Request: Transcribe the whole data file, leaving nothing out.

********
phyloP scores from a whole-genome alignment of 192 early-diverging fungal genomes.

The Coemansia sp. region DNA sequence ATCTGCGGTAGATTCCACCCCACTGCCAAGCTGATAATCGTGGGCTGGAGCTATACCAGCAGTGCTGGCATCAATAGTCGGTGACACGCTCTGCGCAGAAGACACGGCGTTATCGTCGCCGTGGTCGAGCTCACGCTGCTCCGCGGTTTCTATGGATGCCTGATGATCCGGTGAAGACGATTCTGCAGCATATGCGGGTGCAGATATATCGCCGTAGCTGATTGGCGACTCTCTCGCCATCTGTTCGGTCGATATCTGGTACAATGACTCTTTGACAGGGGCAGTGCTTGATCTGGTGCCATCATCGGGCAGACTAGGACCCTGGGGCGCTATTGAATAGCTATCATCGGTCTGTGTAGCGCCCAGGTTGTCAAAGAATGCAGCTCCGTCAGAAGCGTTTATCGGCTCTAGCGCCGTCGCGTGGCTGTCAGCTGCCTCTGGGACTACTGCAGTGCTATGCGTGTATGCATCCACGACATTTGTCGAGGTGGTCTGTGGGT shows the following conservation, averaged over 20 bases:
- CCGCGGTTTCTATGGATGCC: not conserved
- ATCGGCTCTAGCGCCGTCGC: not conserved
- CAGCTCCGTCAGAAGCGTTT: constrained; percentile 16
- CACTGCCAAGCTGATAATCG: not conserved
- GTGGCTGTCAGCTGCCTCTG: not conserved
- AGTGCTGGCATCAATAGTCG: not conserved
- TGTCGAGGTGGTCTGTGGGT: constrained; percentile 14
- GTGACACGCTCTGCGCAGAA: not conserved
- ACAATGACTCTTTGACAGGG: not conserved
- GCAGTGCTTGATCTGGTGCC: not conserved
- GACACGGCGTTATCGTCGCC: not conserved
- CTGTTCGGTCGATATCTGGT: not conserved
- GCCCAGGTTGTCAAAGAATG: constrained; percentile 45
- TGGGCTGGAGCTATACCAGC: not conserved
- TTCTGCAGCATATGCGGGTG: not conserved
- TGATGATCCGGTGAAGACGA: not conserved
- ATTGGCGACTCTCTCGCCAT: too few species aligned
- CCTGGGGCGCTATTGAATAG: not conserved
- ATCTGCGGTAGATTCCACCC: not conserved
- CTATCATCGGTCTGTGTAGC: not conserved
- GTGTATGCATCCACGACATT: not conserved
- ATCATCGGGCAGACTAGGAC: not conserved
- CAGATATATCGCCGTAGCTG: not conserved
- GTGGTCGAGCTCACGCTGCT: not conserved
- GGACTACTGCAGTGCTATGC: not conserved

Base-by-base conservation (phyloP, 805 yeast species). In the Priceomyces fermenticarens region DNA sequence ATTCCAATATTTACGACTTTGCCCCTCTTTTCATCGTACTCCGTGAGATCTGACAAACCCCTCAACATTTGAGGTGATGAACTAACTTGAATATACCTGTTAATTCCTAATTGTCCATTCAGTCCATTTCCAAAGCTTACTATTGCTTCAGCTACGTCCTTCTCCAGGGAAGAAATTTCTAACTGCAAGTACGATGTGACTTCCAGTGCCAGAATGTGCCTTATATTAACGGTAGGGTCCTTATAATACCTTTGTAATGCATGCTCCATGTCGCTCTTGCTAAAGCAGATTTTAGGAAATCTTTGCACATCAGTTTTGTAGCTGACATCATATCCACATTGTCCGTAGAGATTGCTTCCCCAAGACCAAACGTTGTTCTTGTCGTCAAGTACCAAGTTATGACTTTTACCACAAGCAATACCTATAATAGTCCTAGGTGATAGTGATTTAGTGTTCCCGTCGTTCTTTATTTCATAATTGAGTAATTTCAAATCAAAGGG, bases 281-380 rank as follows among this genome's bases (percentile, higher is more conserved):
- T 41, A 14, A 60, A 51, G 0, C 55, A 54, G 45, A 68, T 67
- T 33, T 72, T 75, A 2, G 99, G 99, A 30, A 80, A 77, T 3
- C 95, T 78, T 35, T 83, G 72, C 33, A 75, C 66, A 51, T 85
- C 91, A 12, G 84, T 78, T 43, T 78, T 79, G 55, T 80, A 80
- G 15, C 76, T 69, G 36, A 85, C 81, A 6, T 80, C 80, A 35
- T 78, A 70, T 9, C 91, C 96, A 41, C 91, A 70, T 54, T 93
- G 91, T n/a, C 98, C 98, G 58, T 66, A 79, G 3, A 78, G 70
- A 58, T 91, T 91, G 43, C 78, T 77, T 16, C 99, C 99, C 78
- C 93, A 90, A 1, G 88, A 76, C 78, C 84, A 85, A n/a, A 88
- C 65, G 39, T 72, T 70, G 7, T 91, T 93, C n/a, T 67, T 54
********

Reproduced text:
phyloP scores from a whole-genome alignment of 192 early-diverging fungal genomes.

The Coemansia sp. region DNA sequence ATCTGCGGTAGATTCCACCCCACTGCCAAGCTGATAATCGTGGGCTGGAGCTATACCAGCAGTGCTGGCATCAATAGTCGGTGACACGCTCTGCGCAGAAGACACGGCGTTATCGTCGCCGTGGTCGAGCTCACGCTGCTCCGCGGTTTCTATGGATGCCTGATGATCCGGTGAAGACGATTCTGCAGCATATGCGGGTGCAGATATATCGCCGTAGCTGATTGGCGACTCTCTCGCCATCTGTTCGGTCGATATCTGGTACAATGACTCTTTGACAGGGGCAGTGCTTGATCTGGTGCCATCATCGGGCAGACTAGGACCCTGGGGCGCTATTGAATAGCTATCATCGGTCTGTGTAGCGCCCAGGTTGTCAAAGAATGCAGCTCCGTCAGAAGCGTTTATCGGCTCTAGCGCCGTCGCGTGGCTGTCAGCTGCCTCTGGGACTACTGCAGTGCTATGCGTGTATGCATCCACGACATTTGTCGAGGTGGTCTGTGGGT shows the following conservation, averaged over 20 bases:
- CCGCGGTTTCTATGGATGCC: not conserved
- ATCGGCTCTAGCGCCGTCGC: not conserved
- CAGCTCCGTCAGAAGCGTTT: constrained; percentile 16
- CACTGCCAAGCTGATAATCG: not conserved
- GTGGCTGTCAGCTGCCTCTG: not conserved
- AGTGCTGGCATCAATAGTCG: not conserved
- TGTCGAGGTGGTCTGTGGGT: constrained; percentile 14
- GTGACACGCTCTGCGCAGAA: not conserved
- ACAATGACTCTTTGACAGGG: not conserved
- GCAGTGCTTGATCTGGTGCC: not conserved
- GACACGGCGTTATCGTCGCC: not conserved
- CTGTTCGGTCGATATCTGGT: not conserved
- GCCCAGGTTGTCAAAGAATG: constrained; percentile 45
- TGGGCTGGAGCTATACCAGC: not conserved
- TTCTGCAGCATATGCGGGTG: not conserved
- TGATGATCCGGTGAAGACGA: not conserved
- ATTGGCGACTCTCTCGCCAT: too few species aligned
- CCTGGGGCGCTATTGAATAG: not conserved
- ATCTGCGGTAGATTCCACCC: not conserved
- CTATCATCGGTCTGTGTAGC: not conserved
- GTGTATGCATCCACGACATT: not conserved
- ATCATCGGGCAGACTAGGAC: not conserved
- CAGATATATCGCCGTAGCTG: not conserved
- GTGGTCGAGCTCACGCTGCT: not conserved
- GGACTACTGCAGTGCTATGC: not conserved

Base-by-base conservation (phyloP, 805 yeast species). In the Priceomyces fermenticarens region DNA sequence ATTCCAATATTTACGACTTTGCCCCTCTTTTCATCGTACTCCGTGAGATCTGACAAACCCCTCAACATTTGAGGTGATGAACTAACTTGAATATACCTGTTAATTCCTAATTGTCCATTCAGTCCATTTCCAAAGCTTACTATTGCTTCAGCTACGTCCTTCTCCAGGGAAGAAATTTCTAACTGCAAGTACGATGTGACTTCCAGTGCCAGAATGTGCCTTATATTAACGGTAGGGTCCTTATAATACCTTTGTAATGCATGCTCCATGTCGCTCTTGCTAAAGCAGATTTTAGGAAATCTTTGCACATCAGTTTTGTAGCTGACATCATATCCACATTGTCCGTAGAGATTGCTTCCCCAAGACCAAACGTTGTTCTTGTCGTCAAGTACCAAGTTATGACTTTTACCACAAGCAATACCTATAATAGTCCTAGGTGATAGTGATTTAGTGTTCCCGTCGTTCTTTATTTCATAATTGAGTAATTTCAAATCAAAGGG, bases 281-380 rank as follows among this genome's bases (percentile, higher is more conserved):
- T 41, A 14, A 60, A 51, G 0, C 55, A 54, G 45, A 68, T 67
- T 33, T 72, T 75, A 2, G 99, G 99, A 30, A 80, A 77, T 3
- C 95, T 78, T 35, T 83, G 72, C 33, A 75, C 66, A 51, T 85
- C 91, A 12, G 84, T 78, T 43, T 78, T 79, G 55, T 80, A 80
- G 15, C 76, T 69, G 36, A 85, C 81, A 6, T 80, C 80, A 35
- T 78, A 70, T 9, C 91, C 96, A 41, C 91, A 70, T 54, T 93
- G 91, T n/a, C 98, C 98, G 58, T 66, A 79, G 3, A 78, G 70
- A 58, T 91, T 91, G 43, C 78, T 77, T 16, C 99, C 99, C 78
- C 93, A 90, A 1, G 88, A 76, C 78, C 84, A 85, A n/a, A 88
- C 65, G 39, T 72, T 70, G 7, T 91, T 93, C n/a, T 67, T 54